Bizzy Bone - Crossroads: 2010
Record Label: Sumerian Records
Release Date: August 24, 2010
I can remember when rap was good. It has been a while, but I still remember. The East Coast vs. West Coast thing was creating a lot of waves but also creating a lot of good music. Puff Daddy was still called Puff Daddy and Puff Daddy and the Family was all over the airwaves. Suge Knight was dangling people over balconies, looking for loose change and a signature. The Tupac and Biggie rivalry was all people in the music biz could talk about. To this day, Biggie and Tupac are arguably the two best rappers ever. And mixed up in all this was the next big rap group, Bone Thugs-N-Harmony. Their debut EP, Creepin on ah Come Up, spawned their first big hit, “Thuggish Ruggish Bone.” Their first full-length, E. 1999 Eternal, was the defining album for the group, with hits like “1st of tha Month” and “Tha Crossroads.” Eventually, Bone Thugs went by the wayside, just like most of Puff Daddy’s aliases and relationships, but the absence of limelight created some solo albums from the members of the group.
Most notable was probably the solo career of ever-enigmatic Bizzy Bone. I remember him recording lyrics from prison, before Shyne made it cool. His first album, Heaven’z Movie, debuted in 1998, and “Thugz Cry” was everywhere. It peaked at No. 3 on the Billboard 200 and No. 2 on the R&B/Hip Hop charts. Eventually, the album was certified Gold, and we had ourselves the next big rapper - or did we? Since his debut, he’s released 11 albums on nine different labels, each subsequent album making less and less of a splash. In August 2010, he released his most recent album, Crossroads: 2010. I never listened to his solo albums, other than his debut, but label-hopping and putting out an album almost ever year since 2001 made me question how good this record could be. The outcome? Not so good.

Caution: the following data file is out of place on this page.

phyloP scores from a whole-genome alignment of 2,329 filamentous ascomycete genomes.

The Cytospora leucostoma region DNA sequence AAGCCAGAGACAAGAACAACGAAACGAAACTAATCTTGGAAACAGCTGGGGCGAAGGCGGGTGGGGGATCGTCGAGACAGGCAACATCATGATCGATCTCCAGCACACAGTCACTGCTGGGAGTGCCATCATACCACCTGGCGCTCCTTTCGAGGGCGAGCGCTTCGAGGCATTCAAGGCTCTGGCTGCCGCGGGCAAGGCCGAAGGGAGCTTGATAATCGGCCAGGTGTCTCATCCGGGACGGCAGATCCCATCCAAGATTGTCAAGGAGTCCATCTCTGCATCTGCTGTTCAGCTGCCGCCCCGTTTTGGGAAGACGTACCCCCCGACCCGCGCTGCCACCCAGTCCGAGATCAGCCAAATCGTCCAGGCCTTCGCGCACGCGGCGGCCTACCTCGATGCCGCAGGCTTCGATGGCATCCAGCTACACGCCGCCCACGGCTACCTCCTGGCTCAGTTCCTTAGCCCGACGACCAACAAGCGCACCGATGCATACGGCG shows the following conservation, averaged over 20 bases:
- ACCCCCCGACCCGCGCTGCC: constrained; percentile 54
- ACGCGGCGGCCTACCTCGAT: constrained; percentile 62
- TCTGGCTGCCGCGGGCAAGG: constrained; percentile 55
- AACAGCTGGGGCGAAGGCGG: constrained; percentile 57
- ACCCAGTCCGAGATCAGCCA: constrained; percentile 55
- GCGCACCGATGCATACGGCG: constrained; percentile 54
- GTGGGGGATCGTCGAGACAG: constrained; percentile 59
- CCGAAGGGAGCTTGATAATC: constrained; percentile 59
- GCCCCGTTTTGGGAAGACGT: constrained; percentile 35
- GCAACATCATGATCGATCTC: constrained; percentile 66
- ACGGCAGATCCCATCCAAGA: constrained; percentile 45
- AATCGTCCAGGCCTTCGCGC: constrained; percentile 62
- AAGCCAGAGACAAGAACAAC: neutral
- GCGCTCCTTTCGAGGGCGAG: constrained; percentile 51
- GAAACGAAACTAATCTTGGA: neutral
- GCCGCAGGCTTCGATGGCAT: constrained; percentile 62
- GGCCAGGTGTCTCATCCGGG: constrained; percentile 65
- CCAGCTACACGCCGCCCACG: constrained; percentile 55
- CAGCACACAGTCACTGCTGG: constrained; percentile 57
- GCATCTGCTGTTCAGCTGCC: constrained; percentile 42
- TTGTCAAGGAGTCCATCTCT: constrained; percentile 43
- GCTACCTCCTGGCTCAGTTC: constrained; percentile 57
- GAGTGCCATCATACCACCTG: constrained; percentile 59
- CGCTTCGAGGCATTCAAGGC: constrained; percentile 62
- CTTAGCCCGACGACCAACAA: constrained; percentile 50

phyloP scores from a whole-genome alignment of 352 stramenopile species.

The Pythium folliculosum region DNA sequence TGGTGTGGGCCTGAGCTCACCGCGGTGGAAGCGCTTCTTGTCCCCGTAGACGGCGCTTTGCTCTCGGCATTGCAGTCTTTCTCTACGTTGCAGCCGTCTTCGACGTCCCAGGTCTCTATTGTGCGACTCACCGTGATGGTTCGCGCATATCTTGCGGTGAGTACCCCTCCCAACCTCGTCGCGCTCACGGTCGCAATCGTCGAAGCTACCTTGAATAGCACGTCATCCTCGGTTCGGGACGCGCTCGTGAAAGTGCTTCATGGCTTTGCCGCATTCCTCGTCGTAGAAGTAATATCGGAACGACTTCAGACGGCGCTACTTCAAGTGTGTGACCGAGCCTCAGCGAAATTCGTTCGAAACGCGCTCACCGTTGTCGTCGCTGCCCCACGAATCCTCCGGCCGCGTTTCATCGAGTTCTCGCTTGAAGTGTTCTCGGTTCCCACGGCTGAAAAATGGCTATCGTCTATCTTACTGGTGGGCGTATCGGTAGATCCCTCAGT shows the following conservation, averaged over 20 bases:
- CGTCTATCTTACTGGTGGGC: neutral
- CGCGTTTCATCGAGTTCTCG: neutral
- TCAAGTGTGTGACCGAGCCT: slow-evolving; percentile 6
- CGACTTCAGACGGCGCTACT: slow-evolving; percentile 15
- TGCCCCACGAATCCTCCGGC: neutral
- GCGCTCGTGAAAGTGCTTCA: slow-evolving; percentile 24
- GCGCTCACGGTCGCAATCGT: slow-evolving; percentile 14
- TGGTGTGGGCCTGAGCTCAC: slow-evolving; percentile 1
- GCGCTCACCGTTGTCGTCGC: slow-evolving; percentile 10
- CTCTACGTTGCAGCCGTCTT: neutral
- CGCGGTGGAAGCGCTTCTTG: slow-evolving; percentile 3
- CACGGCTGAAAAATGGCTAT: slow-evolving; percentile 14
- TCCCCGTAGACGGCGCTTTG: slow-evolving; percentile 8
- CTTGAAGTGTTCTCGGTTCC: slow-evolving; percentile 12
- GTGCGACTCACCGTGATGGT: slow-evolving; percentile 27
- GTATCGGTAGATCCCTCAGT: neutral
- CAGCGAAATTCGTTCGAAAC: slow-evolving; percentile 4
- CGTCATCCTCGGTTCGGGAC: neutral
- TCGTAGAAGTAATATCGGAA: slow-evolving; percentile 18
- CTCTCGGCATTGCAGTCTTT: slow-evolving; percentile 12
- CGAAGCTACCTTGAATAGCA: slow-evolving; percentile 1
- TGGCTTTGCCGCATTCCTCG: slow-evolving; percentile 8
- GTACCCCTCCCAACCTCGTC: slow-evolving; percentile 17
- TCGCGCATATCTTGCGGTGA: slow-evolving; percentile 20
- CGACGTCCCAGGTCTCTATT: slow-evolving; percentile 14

If the previous solo albums were a testing ground for what he wanted to say and what he wanted to sound like, I can only imagine the turns that were taken to end up with this album. It’s not weird. It’s not flamboyant. It’s not ground-breaking. It’s just not good.
When looking at the spec sheet that his new label, Sumerian, sent me, the three things that hopped out at me were the guest appearances by Jonny Craig (of MacBook fame), Devin Oliver (I See Stars) and Danny Worsnop (Asking Alexandria). My first thoughts were Bizzy was trying to capture a different audience (hence why I’m writing the review on AP.net) or they all love to smoke a lot of weed. Maybe both. There’s not much to say about the record, but here are a few:
The guest appearances were the best parts of the album, and that’s saying something. On “Bottled Up Like Smoke,” Jonny Craig’s “Istillfeelher PartIII” is sampled (not re-recorded for the song), so it’s more of two guest appearances and a sample. Personally, I loved Craig’s “Istillfeelher PartIII” so it made the track somewhat enjoyable. “Cowboy” features Devin Oliver, and I immediately gravitated to the chorus/hook. Both artists sound overproduced on the track, but Oliver’s vocals make the song memorable - barely. “Automatic Rewind” features Danny Worsnop, and in a song that lacked something memorable, the chorus kept me listening for the remaining three minutes of the track.
In the end, many of the songs ran together like a really old tattoo that you don’t really like anymore. There were a few bright spots. “The Soul” has a decent beat. “Army on the Way” had a nice little subtle reggae beat. For me, “Gangsta Music” sounded the most like old Bizzy and old Bone Thugs. On most of the tracks, Bizzy’s nasally vocals, which were once part of his defining sound, have turned into more of a grating sound, like a high-pitched animal noise of some kind. For people that hate Lil Wayne’s voice, Bizzy Bone is almost the Chipmunks version of that on this record. In fact, there are several tracks where the vocals sound like Jimmy Fallon in the “Barry Gibbs Talk Show” skit on SNL, or even a Dave Chappelle skit, except it’s not funny or endearing. On “American Soldier,” I felt like his late patriotism was reminiscence of a Toby Keith song, but no matter what, I’ll always hate Toby Keith more. In spots, he still has lines that no one will ever understand, so if you dig that, you might dig the album.
I felt like the album was put out for the sake of putting out an album. If his goal was to try and average an album a year, he’s getting close. He hasn’t been relevant for over ten years, so this couldn’t be an attempt to stay on the radar. He’s so far off the radar at this point that Tom Hanks had a better chance of being heard stranded on that island in Castaway. It’s a shame; I always used to dig his rhyme scheme, his flow, his swag and embraced the indecipherable lyrics that once made him awesome. In an attempt to revisit that, a la E. 1999 Eternal and “Tha Crossroads,” I gave Crossroads: 2010 a listen. I much prefer the original, and I’m sure you will, too.